If you could take one item from any museum or art gallery – and you’re allowed to take it home with you – in the world, what would you take?
Okay, I would take the Bayeux Tapestry. I’ll give you two reasons why. Firstly, it’s incredibly important as a work, a glorious piece of medieval embroidery. It’s not a tapestry, it’s embroidery. And as a former medievalist obviously it would be wonderful to have. Um, there you go, there’s a book there, The Bayeux Tapestry, right there. *Reaches behind him and picks up book by David M. Wilson.* I know exactly what it looks like. I’d take it. But the reason I’d want it is that it’s 75 metres long. I would unfurl it in my garden. I would then get a bucket of water and some gelatin. I would lace all the gelatin, throw down the water, and I would use it as a slip and slide. On my belly, sliding 75 metres all the way to the death of King Harold. Arrow in the eye and then I’d probably stop.
Is there an author who you would have liked to have heard read their own books on an audiobook from the past, before this technology existed?
Oh, their own book? Oh, well okay, so you’d have to go Charles Dickens because Charles Dickens famously was brilliant as a live performer of his own books. So he, during his second American tour, he owned something like 30 million pounds during that tour. He performed all the roles from his books and read them in front of a live audience and he got so emotive and exhausted he had to have a lie-down after every night’s performance. And he was sort of surviving on champagne and various sort of hardcore boozes. But he was this brilliant performer. He knackered himself to the point that he pretty much died two years later of exhaustion. Like, he absolutely burned through all his reserves of energy doing this tour where every night he was up there performing the death of, you know, Little Nell or whatever. So he would be brilliant. He’d be a very good audiobook reader. *RH asks whether there was any form of recording during Dickens’s life that could have captured his voice.* Not in his life, no. We have Florence Nightingale’s voice. Um, so right at the end of the century, the 19th century we have Thomas Edison’s voice. No, so he died mid-century, really. So we’ve got the voice of Florence Nightingale, which is quite, um – it’s quite scratchy and high-pitched, but she’s like *in high-pitched voice*, “Hello, I’m Florence Nightingale. I hope this voice is nice.” Um, and we have some sort of pretty interesting early kind of, like, early sort of stars of, like, vaudeville and obviously Hollywood and whatever. It’s quite exciting, actually, to hear actual songs from the 1910’s and ’20’s. You kind of hear, Oh yeah, it’s alright. It’s quite good. But no, Victorians are relatively thin on the ground when it comes to audio.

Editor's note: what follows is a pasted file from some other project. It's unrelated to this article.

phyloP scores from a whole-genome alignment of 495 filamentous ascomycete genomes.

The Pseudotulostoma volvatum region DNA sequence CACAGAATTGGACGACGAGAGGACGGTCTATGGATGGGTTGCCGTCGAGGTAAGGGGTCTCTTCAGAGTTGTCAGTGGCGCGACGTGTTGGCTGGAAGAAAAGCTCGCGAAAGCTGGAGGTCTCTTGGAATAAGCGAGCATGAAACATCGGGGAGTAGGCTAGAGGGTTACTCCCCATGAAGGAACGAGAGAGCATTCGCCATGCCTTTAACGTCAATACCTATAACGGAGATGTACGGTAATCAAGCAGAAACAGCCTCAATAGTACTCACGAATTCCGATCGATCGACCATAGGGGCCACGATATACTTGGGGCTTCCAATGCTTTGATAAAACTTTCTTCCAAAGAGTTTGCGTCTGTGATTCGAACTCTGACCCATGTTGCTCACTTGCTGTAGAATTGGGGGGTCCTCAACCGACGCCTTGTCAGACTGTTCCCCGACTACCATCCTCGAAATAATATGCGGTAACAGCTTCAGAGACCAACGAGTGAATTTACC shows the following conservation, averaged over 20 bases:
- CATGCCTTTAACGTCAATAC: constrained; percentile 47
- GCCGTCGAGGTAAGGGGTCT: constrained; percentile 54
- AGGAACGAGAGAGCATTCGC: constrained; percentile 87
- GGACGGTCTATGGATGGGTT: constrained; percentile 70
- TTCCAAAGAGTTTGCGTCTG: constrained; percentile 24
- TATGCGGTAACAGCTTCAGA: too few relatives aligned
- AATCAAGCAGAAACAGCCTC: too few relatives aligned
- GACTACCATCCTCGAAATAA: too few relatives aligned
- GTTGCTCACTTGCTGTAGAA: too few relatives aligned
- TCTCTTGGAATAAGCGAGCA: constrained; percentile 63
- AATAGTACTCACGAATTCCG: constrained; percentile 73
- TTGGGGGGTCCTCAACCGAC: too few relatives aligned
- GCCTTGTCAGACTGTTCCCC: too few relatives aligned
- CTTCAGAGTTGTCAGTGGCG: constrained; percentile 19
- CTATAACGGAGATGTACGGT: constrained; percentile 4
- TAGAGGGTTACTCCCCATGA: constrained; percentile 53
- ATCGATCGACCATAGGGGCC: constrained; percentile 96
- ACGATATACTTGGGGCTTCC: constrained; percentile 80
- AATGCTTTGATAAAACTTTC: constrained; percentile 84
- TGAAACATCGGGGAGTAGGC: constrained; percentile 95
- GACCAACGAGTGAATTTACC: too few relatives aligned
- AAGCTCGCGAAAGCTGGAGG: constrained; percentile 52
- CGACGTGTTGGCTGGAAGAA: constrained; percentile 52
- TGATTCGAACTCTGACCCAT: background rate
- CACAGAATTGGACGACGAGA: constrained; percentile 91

This episode was live-streamed via Twitch, with RH and guest in each of their own homes due to COVID-19/coronavirus.
This is GJ’s second appearance.